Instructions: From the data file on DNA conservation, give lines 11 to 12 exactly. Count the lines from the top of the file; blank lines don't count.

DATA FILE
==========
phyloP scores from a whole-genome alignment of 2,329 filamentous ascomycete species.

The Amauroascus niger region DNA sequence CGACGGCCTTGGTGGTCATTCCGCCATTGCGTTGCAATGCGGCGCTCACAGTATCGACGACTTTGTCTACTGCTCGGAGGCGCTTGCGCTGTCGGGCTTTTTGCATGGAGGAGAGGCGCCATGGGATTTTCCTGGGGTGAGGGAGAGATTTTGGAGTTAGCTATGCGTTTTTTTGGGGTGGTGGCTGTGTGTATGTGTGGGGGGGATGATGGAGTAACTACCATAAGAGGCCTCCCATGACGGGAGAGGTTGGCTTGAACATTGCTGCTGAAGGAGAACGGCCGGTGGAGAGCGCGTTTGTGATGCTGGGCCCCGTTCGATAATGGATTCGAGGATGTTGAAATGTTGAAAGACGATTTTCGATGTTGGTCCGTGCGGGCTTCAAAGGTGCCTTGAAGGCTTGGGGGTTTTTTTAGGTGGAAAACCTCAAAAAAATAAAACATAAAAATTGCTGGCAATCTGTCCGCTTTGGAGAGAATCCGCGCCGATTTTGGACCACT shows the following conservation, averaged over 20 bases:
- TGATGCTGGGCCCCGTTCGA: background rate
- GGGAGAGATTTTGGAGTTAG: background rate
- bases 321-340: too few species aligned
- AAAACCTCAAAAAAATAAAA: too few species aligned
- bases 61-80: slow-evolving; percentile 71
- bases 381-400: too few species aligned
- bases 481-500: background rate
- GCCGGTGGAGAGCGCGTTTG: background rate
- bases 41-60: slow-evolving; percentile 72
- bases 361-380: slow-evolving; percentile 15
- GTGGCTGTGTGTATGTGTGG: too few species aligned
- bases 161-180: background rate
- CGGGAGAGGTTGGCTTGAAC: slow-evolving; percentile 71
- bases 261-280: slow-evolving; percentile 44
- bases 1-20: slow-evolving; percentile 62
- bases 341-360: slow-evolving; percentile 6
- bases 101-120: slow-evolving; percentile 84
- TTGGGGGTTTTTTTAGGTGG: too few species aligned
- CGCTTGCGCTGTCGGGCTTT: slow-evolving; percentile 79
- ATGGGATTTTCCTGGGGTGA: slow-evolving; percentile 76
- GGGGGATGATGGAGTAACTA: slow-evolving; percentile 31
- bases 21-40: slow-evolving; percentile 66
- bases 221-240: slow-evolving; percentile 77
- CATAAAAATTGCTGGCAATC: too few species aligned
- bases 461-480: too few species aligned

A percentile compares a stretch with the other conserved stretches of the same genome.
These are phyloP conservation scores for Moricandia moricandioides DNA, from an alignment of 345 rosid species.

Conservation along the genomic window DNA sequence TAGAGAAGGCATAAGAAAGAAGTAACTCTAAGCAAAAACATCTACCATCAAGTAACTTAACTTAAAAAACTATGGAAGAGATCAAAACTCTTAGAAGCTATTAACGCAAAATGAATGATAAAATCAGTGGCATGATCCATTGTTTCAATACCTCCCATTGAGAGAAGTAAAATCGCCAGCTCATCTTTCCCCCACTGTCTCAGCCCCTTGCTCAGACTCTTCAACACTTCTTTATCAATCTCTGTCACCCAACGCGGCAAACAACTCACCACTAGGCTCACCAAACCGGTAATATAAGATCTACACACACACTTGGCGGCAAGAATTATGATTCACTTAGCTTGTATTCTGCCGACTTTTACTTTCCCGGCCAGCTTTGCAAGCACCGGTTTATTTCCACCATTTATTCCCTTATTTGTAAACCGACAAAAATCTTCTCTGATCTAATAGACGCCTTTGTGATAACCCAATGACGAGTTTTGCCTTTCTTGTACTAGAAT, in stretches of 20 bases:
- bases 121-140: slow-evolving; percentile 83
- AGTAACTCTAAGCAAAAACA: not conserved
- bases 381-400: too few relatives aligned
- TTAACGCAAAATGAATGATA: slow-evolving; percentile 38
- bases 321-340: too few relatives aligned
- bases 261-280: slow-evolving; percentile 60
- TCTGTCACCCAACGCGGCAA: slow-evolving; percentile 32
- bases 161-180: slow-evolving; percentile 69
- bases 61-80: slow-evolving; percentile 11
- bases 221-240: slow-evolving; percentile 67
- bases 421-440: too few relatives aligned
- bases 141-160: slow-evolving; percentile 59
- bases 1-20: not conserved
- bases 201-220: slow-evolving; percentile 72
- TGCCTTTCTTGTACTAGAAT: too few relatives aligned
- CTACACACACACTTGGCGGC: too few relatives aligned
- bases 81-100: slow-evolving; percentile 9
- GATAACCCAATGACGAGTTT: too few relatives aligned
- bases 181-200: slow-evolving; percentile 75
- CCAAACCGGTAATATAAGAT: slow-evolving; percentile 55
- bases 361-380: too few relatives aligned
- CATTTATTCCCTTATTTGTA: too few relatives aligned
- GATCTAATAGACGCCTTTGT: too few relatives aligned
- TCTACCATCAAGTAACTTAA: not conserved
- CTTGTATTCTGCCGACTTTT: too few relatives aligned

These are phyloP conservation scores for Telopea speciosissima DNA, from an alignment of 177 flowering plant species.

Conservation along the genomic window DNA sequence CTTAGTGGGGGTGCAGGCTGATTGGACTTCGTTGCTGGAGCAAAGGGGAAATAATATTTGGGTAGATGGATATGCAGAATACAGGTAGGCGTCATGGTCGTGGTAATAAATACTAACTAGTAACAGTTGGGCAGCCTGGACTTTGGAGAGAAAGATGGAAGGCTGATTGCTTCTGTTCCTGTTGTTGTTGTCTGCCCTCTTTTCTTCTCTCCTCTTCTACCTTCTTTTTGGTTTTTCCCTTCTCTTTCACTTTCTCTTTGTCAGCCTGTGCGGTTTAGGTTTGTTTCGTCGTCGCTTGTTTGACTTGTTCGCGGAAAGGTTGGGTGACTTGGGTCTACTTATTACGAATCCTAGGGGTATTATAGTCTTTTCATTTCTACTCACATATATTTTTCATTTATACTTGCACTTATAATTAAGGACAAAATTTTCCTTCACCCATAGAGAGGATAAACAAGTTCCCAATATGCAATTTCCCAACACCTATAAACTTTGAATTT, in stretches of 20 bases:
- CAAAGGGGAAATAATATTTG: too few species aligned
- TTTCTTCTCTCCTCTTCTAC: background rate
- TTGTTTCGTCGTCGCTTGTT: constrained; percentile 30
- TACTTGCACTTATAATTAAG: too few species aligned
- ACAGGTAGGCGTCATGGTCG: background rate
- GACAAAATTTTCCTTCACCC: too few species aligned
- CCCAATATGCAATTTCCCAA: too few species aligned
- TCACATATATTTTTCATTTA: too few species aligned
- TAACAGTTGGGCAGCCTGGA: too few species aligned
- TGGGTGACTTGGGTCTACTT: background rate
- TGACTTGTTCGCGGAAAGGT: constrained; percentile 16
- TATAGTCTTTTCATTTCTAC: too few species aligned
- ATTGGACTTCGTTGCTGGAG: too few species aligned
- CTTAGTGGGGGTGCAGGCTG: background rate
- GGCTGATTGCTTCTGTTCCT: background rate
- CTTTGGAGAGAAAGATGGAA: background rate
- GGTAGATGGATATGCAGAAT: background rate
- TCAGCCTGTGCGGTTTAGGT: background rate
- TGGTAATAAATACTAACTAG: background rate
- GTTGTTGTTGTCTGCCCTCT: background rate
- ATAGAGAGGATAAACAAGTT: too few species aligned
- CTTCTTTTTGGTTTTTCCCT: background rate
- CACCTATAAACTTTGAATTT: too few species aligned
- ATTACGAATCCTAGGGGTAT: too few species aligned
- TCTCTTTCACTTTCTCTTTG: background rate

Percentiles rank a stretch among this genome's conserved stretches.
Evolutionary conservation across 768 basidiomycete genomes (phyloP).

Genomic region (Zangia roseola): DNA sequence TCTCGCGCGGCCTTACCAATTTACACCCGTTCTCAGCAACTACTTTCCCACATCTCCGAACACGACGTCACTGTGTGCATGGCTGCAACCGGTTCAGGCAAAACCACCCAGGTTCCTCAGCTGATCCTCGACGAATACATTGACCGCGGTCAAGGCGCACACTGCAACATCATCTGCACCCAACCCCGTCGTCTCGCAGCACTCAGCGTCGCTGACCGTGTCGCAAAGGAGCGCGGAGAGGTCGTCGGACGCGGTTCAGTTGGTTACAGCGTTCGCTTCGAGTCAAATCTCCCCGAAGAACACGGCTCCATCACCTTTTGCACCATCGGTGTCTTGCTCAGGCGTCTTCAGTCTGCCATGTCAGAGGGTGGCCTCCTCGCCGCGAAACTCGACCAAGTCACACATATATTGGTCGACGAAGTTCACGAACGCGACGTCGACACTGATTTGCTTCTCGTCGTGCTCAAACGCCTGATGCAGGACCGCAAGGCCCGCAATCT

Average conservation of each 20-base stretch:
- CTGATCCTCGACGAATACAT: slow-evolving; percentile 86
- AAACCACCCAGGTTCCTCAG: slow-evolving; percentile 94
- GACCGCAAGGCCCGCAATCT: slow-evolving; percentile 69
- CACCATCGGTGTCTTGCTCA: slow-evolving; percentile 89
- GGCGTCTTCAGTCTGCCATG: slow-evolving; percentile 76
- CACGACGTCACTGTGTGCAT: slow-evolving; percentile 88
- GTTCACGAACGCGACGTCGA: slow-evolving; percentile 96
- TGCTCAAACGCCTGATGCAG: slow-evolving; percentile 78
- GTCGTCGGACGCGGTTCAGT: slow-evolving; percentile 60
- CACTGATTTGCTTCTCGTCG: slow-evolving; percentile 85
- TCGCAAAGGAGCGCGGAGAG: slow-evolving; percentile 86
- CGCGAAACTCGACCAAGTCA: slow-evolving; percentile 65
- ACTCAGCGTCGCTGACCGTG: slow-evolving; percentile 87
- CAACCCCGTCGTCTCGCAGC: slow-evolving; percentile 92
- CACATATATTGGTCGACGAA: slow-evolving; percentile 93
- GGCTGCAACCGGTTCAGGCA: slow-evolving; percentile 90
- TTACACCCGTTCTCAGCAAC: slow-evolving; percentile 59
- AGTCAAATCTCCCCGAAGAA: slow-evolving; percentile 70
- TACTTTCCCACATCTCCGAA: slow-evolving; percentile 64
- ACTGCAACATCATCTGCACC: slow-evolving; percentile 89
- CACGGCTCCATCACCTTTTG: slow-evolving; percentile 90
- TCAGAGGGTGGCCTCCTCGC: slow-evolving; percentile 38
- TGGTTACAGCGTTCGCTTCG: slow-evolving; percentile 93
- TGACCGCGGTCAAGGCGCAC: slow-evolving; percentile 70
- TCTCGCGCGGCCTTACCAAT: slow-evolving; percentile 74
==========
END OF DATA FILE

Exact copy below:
- bases 41-60: slow-evolving; percentile 72
- bases 361-380: slow-evolving; percentile 15